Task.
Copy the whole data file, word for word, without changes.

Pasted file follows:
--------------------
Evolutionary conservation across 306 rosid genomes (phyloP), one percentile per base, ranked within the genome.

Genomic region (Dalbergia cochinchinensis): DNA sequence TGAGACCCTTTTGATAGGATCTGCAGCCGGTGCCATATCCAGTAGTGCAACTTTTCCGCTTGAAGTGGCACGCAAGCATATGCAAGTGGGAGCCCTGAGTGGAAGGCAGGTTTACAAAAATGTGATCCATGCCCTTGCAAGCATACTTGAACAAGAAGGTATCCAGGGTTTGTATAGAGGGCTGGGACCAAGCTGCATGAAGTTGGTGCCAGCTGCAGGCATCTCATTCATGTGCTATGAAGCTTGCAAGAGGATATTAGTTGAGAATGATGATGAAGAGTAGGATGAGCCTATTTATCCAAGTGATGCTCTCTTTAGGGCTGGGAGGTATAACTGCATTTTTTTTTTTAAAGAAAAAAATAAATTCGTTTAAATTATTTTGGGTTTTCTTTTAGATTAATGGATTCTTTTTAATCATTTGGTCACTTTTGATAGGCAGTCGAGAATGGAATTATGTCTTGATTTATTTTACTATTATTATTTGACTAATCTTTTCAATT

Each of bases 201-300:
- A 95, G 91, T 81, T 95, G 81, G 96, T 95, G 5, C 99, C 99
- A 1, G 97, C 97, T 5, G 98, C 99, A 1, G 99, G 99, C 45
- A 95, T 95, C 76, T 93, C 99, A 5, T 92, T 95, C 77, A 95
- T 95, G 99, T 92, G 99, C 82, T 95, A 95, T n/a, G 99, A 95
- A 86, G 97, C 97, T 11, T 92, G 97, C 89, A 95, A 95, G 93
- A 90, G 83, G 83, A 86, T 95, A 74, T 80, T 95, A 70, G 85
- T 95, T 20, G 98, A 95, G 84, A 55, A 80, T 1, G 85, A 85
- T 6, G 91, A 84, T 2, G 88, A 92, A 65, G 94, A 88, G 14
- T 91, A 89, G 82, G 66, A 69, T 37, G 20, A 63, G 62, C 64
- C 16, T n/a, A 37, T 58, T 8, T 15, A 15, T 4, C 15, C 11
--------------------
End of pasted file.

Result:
Evolutionary conservation across 306 rosid genomes (phyloP), one percentile per base, ranked within the genome.

Genomic region (Dalbergia cochinchinensis): DNA sequence TGAGACCCTTTTGATAGGATCTGCAGCCGGTGCCATATCCAGTAGTGCAACTTTTCCGCTTGAAGTGGCACGCAAGCATATGCAAGTGGGAGCCCTGAGTGGAAGGCAGGTTTACAAAAATGTGATCCATGCCCTTGCAAGCATACTTGAACAAGAAGGTATCCAGGGTTTGTATAGAGGGCTGGGACCAAGCTGCATGAAGTTGGTGCCAGCTGCAGGCATCTCATTCATGTGCTATGAAGCTTGCAAGAGGATATTAGTTGAGAATGATGATGAAGAGTAGGATGAGCCTATTTATCCAAGTGATGCTCTCTTTAGGGCTGGGAGGTATAACTGCATTTTTTTTTTTAAAGAAAAAAATAAATTCGTTTAAATTATTTTGGGTTTTCTTTTAGATTAATGGATTCTTTTTAATCATTTGGTCACTTTTGATAGGCAGTCGAGAATGGAATTATGTCTTGATTTATTTTACTATTATTATTTGACTAATCTTTTCAATT

Each of bases 201-300:
- A 95, G 91, T 81, T 95, G 81, G 96, T 95, G 5, C 99, C 99
- A 1, G 97, C 97, T 5, G 98, C 99, A 1, G 99, G 99, C 45
- A 95, T 95, C 76, T 93, C 99, A 5, T 92, T 95, C 77, A 95
- T 95, G 99, T 92, G 99, C 82, T 95, A 95, T n/a, G 99, A 95
- A 86, G 97, C 97, T 11, T 92, G 97, C 89, A 95, A 95, G 93
- A 90, G 83, G 83, A 86, T 95, A 74, T 80, T 95, A 70, G 85
- T 95, T 20, G 98, A 95, G 84, A 55, A 80, T 1, G 85, A 85
- T 6, G 91, A 84, T 2, G 88, A 92, A 65, G 94, A 88, G 14
- T 91, A 89, G 82, G 66, A 69, T 37, G 20, A 63, G 62, C 64
- C 16, T n/a, A 37, T 58, T 8, T 15, A 15, T 4, C 15, C 11